Benson J. Lossing, Pictorial Field Book of the Civil War. Volume 1., Chapter 7: Secession Conventions in six States. (search)
en were in them ready to assist in the work. Fortunately, the command of the forts was in the hands of Lieutenant A. J. Slemmer, a young, brave, and patriotic officer from Pennsylvania, who, like Anderson, could not be moved by the threats or persuasions of the enemies of his country. Governor Perry had already been to New York and Philadelphia, and purchased one thousand Maynard rifles and five thousand Minie muskets for the use of the State. Adam J. Slemmer. Fort Pickens is on Santa Rosa Island, and commands the entrance to the harbor. Nearly opposite, but a little farther seaward, on a low sand-spit, is Fort McRee. Across from Fort Pickens, on the main, is Fort Barrancas, built by the Spaniards, taken from them by General Jackson, and repaired by the National Government. Nearly a mile eastward of the Barrancas, was the Navy Yard (since destroyed), then in charge of Commodore Armstrong, a veteran captain in the Navy. Rumors reached Slemmer early in January, that the wor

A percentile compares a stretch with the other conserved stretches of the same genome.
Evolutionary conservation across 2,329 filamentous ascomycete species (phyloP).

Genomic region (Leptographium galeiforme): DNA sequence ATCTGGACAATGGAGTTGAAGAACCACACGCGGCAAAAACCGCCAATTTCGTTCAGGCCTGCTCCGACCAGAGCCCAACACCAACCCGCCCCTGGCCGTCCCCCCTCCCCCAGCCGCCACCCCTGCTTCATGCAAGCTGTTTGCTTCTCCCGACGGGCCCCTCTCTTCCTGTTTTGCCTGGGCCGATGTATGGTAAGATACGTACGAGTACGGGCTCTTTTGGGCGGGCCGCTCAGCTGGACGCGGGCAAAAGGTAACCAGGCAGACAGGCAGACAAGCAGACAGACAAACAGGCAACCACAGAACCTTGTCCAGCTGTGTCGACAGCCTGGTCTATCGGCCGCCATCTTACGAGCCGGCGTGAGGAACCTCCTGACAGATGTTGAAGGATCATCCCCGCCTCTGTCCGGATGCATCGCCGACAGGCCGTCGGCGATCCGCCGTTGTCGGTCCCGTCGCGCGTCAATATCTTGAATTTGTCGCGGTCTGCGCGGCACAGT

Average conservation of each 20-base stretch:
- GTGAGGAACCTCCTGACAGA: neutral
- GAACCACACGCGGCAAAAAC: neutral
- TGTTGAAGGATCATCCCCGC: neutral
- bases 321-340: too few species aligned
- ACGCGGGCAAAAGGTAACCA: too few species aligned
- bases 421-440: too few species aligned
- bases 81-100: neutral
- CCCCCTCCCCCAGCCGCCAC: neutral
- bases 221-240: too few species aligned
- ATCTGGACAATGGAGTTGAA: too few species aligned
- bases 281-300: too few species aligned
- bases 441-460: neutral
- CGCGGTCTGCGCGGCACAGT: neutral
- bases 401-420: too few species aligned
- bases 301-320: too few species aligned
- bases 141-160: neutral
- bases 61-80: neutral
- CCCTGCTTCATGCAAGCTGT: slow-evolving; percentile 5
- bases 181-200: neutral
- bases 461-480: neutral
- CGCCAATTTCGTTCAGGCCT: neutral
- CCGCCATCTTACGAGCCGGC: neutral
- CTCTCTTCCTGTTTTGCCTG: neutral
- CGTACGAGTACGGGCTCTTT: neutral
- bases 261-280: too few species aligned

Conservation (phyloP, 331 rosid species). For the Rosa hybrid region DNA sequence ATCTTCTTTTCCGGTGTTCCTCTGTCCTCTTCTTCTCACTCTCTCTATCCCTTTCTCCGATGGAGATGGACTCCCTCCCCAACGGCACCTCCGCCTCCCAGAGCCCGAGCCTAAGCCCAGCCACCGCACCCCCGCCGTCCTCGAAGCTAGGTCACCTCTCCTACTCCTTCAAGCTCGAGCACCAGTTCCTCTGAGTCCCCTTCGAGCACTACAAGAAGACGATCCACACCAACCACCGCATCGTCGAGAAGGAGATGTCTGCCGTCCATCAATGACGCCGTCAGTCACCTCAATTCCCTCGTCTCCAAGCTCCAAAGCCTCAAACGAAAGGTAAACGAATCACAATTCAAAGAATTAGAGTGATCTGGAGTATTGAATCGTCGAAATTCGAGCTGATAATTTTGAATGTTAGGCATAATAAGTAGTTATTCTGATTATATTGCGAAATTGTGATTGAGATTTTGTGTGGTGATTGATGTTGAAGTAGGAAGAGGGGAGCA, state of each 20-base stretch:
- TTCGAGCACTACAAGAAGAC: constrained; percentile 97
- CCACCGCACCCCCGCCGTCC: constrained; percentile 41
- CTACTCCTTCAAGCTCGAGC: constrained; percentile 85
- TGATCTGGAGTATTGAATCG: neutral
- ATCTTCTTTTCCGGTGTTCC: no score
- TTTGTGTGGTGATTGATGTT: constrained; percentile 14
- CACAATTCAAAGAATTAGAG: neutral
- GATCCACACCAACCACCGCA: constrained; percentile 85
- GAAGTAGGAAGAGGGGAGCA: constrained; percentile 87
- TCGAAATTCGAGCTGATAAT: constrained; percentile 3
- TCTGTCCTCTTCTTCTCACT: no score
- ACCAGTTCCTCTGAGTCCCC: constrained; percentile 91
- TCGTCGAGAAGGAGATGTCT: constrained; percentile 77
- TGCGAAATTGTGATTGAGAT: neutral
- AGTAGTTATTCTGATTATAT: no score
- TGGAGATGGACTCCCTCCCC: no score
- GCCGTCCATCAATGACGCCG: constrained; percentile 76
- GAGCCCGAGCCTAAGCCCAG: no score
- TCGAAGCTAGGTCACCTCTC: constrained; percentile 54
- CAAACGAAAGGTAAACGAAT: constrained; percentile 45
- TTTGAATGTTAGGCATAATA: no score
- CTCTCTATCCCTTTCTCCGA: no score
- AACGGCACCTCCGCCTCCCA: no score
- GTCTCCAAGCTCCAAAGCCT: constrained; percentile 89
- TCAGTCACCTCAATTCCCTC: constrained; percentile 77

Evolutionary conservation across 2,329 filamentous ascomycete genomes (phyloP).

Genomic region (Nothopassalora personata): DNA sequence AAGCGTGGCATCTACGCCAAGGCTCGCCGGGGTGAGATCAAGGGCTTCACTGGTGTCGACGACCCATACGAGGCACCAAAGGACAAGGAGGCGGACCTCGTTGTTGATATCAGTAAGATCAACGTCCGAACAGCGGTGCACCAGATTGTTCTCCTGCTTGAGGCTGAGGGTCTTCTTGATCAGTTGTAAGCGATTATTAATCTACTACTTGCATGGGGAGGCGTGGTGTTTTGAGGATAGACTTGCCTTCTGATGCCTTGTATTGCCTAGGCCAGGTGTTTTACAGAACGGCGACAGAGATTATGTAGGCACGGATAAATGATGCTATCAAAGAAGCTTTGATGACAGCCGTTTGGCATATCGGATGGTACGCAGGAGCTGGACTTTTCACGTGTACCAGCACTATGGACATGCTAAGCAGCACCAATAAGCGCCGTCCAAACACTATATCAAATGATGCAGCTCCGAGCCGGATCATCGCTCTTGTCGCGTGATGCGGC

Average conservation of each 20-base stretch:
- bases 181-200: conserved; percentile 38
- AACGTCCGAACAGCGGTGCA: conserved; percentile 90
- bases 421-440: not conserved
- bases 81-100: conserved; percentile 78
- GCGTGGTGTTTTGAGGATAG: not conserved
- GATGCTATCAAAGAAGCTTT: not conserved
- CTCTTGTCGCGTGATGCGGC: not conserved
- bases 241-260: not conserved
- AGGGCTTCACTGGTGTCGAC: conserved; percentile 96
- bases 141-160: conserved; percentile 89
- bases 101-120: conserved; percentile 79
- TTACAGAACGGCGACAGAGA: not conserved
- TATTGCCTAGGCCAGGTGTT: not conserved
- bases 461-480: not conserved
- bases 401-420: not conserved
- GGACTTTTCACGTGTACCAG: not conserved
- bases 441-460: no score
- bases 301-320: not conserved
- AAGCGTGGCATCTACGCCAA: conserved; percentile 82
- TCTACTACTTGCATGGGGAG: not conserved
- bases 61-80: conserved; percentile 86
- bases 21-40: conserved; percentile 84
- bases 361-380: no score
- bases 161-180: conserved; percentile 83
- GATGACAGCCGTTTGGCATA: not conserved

Benson J. Lossing, Pictorial Field Book of the Civil War. Volume 1., Chapter 15: siege of Fort Pickens.--Declaration of War.--the Virginia conspirators and, the proposed capture of Washington City. (search)
t, and resolute young men. They can never be conquered or even defeated. They may be destroyed, but not annihilated. When the Lincolnites subdue the country or the people which they have undertaken to subjugate, as long as we have such men to fight our battles, the spoils of their victory will be a blasted and desolated country, and an extinct people. Re-enforcements continued to be sent to Fort Pickens from the North, and a considerable squadron lay outside in the Gulf. In June, Santa Rosa Island, on which Fort Pickens stands, was made lively by the encampment there of the Sixth New York Regiment of Volunteers, known as Wilson's Zouaves. They left New York on the 13th of June, on which day they were presented with a beautiful silk banner by the Ladies' Soldiers' Relief Association. The insurgents were also re-enforced; but nothing of great importance occurred in the vicinity of Fort Pickens during the ensuing summer. Wilson's Zouaves. The attack on Fort Sumter, the re-